Supervisors seek further guidance on dead horses
NATCHEZ — It’s a question as old as time — what do you do with a dead horse on a Saturday?
It’s also the question Adams County Road Manager Robbie Dollar posed to the board of supervisors at their meeting Monday morning.
Dollar said he got a call over the weekend from the Adams County Sheriff’s Department asking for the price for the road department to bury a large animal that the Natchez-Adams County Humane Society had to put down.
The county currently provides those services Monday through Thursday, Dollar said, but he was hesitant to commit to do so on the weekends in the future because of how much overtime pay would be involved.
The county could possibly provide large livestock burial services for a fee, Supervisor Mike Lazarus said.
Dollar said such a fee currently exists.
“We want to keep the price affordable because the alternative is grim,” Lazarus said. “We don’t want to find these animals on the side of the road.”
Board attorney Scott Slover said the supervisors need to speak to their legislative delegation to get clarification in the law about what counties can do in situations wherein the body of a large animal needs disposal.
“It creates a serious public safety hazard,” Slover said.
In other news:
• County resident Francis Ransom appeared before the board to express a concern about the theft of street signs in the Kingston area. The signs for Ransom, St. Mark Church and Shelby roads have all been stolen, he said.
“I had an incident at my church — Christian Hope (Baptist Church) — on Gayosa Avenue where an emergency occurred, 911 was called and the ambulance couldn’t find the church, the only church on Gayosa, which has street lights and signs,” Ransom said. “What are you going to do if an ambulance is dispatched to Kingston with no street lights and no signs?”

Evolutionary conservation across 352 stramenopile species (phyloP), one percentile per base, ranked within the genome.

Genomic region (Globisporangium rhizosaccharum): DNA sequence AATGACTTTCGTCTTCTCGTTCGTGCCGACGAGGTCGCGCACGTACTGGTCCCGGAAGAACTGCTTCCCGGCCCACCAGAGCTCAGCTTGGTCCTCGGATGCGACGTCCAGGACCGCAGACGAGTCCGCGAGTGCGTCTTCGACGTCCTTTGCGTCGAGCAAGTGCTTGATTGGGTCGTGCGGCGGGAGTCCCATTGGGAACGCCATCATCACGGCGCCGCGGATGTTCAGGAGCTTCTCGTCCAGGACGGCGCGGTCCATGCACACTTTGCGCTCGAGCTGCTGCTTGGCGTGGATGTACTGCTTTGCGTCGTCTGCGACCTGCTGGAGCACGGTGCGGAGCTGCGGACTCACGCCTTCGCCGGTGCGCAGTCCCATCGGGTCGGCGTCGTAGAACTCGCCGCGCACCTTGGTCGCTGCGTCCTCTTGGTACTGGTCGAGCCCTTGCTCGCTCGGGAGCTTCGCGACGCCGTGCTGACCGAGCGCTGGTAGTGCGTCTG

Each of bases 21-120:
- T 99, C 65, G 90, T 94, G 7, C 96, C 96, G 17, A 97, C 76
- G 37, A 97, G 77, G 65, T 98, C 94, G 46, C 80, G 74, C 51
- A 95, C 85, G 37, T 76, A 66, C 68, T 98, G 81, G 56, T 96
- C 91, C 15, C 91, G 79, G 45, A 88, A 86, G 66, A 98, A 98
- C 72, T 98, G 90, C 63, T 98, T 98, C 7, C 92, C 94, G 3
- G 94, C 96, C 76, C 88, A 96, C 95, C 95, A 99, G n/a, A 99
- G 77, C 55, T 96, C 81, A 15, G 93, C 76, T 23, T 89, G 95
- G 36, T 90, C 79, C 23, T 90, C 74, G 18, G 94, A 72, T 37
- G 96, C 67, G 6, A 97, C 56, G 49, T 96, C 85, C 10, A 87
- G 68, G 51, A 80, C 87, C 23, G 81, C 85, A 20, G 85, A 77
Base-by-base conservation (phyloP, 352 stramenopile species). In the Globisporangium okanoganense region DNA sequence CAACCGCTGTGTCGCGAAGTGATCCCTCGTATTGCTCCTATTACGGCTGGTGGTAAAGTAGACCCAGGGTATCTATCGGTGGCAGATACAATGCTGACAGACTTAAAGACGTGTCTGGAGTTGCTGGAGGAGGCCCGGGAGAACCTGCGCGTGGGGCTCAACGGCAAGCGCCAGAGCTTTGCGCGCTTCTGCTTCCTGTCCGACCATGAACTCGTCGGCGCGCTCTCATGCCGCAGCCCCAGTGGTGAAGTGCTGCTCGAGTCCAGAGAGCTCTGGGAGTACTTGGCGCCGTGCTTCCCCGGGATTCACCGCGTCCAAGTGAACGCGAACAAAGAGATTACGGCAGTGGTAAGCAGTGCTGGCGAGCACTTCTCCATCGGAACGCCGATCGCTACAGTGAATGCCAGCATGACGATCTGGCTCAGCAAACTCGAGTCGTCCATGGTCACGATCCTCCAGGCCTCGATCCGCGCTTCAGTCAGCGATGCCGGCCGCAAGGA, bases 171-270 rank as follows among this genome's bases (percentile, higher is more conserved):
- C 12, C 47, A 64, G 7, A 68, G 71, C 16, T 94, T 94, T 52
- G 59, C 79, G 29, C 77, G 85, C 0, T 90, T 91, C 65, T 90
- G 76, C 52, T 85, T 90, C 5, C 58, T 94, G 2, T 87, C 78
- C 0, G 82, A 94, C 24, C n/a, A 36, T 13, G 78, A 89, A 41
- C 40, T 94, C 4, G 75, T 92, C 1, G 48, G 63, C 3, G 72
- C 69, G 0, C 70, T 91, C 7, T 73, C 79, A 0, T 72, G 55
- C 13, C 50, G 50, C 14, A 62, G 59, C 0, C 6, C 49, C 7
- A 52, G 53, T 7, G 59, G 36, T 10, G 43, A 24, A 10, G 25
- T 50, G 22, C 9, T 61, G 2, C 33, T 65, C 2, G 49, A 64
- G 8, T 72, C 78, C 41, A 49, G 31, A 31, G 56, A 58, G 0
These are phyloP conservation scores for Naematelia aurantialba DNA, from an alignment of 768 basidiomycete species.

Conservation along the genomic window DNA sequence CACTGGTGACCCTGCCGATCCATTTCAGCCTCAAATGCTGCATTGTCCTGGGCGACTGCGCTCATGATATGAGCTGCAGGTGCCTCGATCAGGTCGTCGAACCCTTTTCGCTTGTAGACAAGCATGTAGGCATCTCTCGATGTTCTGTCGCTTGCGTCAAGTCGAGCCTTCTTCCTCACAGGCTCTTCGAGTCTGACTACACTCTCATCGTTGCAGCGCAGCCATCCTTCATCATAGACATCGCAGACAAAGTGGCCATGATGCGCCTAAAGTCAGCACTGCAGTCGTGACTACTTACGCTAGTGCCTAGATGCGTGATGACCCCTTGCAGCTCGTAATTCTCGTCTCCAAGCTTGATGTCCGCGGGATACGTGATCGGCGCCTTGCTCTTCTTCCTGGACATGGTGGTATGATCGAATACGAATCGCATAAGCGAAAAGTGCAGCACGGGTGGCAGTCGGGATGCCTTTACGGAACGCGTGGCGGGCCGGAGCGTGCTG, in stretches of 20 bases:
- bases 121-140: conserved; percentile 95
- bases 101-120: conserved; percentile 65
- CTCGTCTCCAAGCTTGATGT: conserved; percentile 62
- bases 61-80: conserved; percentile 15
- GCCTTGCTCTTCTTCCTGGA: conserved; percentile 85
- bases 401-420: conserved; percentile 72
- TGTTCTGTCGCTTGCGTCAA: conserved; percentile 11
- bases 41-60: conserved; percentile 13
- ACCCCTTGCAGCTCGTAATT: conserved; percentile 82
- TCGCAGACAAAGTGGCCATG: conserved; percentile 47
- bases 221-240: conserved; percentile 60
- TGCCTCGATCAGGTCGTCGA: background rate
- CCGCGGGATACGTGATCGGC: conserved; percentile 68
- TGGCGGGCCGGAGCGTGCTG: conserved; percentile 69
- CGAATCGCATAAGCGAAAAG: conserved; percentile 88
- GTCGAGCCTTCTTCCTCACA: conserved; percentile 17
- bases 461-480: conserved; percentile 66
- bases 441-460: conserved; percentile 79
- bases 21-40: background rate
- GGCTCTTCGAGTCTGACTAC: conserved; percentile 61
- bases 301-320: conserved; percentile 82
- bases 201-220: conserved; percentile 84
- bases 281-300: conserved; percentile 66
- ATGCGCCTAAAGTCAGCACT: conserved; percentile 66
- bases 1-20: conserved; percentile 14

Ransom asked if the county could consider buying a sign-making machine and post game cameras to catch the thieves.
“This has been an ongoing problem for 10 years,” he said.
Dollar said whenever the road department orders a replacement sign, two signs are ordered.
• Adams County Juvenile Justice Center Administrator Kevin Nations told the supervisors that a billing oversight at the juvenile facility had been corrected and the county had received $13,000.
During a discussion later in the meeting, the board voted not to increase the pay of juvenile detention workers to $11 an hour, a request that was made in the juvenile justice center’s proposed budget for next year.
Supervisors’ President Darryl Grennell said he supported the idea because the shifts the juvenile justice jailers work make it difficult for them to work a second job, but all of the other supervisors voted against the proposal.
• The board heard from Circuit Clerk Eddie Walker, who asked for an $8,000 increase in his budget for next year so he can hire part-time help to work during the 2014 congressional and local elections.
County Administrator Joe Murray said the county could possibly make the increase this year but also implement new filing and maintenance fees in the circuit court to help offset future costs.